Somewhat unbelievably, Yahoo! has now cycled through their 4th full time CEO in less than 5 years, which if not a record for a Fortune 1000 company must certainly be up there in the top rankings.
While it has been a long time since Yahoo! was really very strategically relevant to where the internet world was heading, the latest self-imposed misstep on the company by the apparently hapless board was hiring the now ex-CEO Scott Thompson and not bothering to really vet his credentials too closely. So when early in his tenure (Thompson lasted only 4 months in the CEO job) he got into a pissing match with a large investor who was not particularly happy with the trajectory of the company (valuation down by 50% over 4 years in a high growth market segment — wonder why they’re unhappy…?), it seems the investor — Daniel Loeb of 3rd Point LLC — went out of his way to dig up some dirt on the CEO. And low and behold, he found that the degree on his CV did not match reality. And thus the latest Yahoo! shit-storm began… and now ended with the resignation of the CEO and 5 board members.
For me, this latest little story on Yahoo! contains a number of cautionary tales:
- For the board members: If your company has been cycling through CEO’s at a rapid rate, make sure you vet the new one extremely well and know EVERYTHING about them. They will be entering into a highly publicly visible, high-stakes, take-no-prisoners arena and their credentials (and your rationale for your choice) has to be bullet proof;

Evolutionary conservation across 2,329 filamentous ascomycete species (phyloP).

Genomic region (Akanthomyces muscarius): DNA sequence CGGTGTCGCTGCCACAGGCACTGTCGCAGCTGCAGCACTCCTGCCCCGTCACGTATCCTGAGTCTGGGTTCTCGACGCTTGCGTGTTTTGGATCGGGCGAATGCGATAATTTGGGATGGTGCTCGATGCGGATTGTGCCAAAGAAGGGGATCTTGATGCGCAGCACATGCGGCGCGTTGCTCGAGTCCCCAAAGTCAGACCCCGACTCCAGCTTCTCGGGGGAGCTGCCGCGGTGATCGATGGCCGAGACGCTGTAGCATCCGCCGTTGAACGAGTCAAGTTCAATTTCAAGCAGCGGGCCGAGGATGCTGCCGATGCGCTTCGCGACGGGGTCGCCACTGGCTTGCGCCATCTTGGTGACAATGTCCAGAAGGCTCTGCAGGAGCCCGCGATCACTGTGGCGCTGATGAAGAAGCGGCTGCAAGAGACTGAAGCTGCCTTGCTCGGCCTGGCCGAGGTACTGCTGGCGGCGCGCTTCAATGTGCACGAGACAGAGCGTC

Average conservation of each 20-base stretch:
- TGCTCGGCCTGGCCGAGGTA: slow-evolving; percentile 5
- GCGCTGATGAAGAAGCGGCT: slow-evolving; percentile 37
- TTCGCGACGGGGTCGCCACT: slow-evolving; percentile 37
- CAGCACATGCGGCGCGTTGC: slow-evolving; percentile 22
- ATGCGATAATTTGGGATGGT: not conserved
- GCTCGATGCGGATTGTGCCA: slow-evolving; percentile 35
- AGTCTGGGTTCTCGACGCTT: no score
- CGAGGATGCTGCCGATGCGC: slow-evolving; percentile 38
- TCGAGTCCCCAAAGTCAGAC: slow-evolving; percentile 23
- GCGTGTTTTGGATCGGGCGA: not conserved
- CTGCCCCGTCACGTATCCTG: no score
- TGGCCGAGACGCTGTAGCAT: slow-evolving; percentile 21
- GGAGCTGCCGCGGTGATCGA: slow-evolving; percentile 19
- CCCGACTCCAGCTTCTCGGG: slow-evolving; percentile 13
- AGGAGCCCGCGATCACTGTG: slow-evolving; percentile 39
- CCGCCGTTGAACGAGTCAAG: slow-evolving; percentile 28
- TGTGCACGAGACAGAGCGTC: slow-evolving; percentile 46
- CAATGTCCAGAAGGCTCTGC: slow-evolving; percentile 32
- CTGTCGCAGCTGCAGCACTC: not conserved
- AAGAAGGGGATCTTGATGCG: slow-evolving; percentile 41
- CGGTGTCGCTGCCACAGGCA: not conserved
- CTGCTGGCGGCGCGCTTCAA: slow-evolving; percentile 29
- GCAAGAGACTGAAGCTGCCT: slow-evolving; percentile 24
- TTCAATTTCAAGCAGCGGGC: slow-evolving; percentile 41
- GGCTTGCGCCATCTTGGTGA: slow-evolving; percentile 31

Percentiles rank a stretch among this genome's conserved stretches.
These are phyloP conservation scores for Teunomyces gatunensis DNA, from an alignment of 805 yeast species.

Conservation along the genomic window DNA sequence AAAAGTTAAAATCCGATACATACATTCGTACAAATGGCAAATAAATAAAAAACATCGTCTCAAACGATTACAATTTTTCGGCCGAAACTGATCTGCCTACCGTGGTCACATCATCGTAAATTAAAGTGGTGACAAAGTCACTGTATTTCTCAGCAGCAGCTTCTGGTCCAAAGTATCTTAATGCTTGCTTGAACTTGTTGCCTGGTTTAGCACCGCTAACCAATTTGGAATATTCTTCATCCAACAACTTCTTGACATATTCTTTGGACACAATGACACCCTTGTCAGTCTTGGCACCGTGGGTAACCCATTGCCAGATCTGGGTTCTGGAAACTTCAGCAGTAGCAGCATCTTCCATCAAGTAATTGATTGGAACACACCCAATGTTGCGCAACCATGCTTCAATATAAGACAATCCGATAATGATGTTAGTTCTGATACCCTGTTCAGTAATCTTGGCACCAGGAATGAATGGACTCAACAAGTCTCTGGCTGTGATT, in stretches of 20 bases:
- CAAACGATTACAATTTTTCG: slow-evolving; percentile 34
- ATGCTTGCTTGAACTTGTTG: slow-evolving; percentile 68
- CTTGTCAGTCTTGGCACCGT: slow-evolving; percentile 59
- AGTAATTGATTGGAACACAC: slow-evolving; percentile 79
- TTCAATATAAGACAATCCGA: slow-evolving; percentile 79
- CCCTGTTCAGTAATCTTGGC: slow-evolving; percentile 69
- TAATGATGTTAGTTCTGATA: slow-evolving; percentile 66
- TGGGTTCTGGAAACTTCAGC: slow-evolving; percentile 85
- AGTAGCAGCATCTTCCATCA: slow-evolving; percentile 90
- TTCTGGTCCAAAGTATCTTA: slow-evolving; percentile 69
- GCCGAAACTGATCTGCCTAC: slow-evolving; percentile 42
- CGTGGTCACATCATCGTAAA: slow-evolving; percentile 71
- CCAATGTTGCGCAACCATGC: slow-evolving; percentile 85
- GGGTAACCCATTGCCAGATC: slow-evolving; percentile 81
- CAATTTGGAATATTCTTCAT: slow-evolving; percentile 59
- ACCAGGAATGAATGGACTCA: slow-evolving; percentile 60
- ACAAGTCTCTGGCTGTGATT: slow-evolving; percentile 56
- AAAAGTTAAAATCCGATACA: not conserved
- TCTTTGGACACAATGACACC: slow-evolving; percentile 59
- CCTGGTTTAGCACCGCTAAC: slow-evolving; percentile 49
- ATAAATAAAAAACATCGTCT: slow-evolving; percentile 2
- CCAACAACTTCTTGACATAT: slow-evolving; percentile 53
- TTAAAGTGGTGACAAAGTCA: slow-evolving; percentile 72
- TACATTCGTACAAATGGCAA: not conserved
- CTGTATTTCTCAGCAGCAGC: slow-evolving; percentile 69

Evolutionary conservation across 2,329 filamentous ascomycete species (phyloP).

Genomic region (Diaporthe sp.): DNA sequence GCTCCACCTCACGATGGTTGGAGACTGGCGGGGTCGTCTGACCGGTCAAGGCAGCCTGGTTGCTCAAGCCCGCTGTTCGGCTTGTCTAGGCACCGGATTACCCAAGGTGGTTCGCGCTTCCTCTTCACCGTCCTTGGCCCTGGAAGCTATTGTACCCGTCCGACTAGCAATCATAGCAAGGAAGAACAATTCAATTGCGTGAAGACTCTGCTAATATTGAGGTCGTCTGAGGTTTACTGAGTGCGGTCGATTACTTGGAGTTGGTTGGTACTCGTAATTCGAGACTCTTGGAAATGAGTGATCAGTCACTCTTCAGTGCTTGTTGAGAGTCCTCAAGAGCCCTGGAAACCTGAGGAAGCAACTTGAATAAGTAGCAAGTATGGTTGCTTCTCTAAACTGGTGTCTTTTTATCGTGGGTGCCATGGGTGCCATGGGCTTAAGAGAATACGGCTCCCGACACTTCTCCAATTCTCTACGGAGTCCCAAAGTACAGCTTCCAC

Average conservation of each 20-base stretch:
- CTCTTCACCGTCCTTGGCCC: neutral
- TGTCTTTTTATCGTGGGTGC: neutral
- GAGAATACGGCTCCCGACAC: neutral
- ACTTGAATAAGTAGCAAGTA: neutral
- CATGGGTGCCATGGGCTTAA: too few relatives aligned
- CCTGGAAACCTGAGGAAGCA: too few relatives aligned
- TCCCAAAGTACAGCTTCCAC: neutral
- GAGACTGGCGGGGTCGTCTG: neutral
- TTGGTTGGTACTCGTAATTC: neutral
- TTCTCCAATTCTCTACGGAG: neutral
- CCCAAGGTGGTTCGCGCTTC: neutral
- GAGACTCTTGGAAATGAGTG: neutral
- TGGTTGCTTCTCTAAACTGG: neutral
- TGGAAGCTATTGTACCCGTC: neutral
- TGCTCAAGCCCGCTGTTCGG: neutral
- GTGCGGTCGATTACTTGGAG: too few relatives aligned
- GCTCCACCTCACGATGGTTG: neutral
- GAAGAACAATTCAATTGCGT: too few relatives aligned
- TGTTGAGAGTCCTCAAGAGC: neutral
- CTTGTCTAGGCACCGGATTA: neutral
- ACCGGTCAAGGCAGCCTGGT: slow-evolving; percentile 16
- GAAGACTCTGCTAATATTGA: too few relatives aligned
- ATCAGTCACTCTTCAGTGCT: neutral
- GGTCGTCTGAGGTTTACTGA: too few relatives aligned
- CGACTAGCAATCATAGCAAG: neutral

- For the new CEO: don’t pick fights with the key investors early in your tenure. You have a hell of a job ahead of you and you need all the key stakeholders to be pitching in working with you. Your job is about changing the trajectory of the business itself and you need all the help you can get. Fighting internal rear-guard actions right out of the gate is the worst possible scenario for you, and will sap any positive momentum you can develop for your change initiative;
- For everyone: don’t lie about your basic credentials (education, job titles, companies worked at, etc.) on your CV, your website, your where-ever. In the internet world, it should be clear to everybody by now that statements made once can live forever. There is no “private setting” on the internet so a lie here and a snotty comment there, an inappropriate picture, a whatever can always come back and bite you in your working life and personal life. There is a big difference between “positioning” and “lying” and you need to respect that.
Finally, for those of you who haven’t read Jonathan Swift and hence aren’t familiar with the creatures in his classic novel Gulliver’s Travels, here is the take on them from Wikipedia: “A Yahoo is a legendary being in the novel Gulliver’s Travels (1726) by Jonathan Swift. Swift describes them as, filthy and with unpleasant habits, resembling human beings far too closely for the liking of protagonist Lemuel Gulliver, who finds the calm and rational society of intelligent horses, the Houyhnhnms, far preferable. The Yahoos are primitive creatures obsessed with “pretty stones” they find by digging in mud, thus representing the distasteful materialism and ignorant elitism Swift encountered in Britain. Hence the term “yahoo” has come to mean “a crude, brutish or obscenely coarse person”.
In popular conversation, I take a “Yahoo” to mean someone that doesn’t really think things through, shoots from the hip, is loud and brash, and is probably pretty thin in terms of emotional competence. Unfortunately these days, this sounds like an accurate description of the Yahoo! board members and ex-CEO. What a pity… better luck with #5.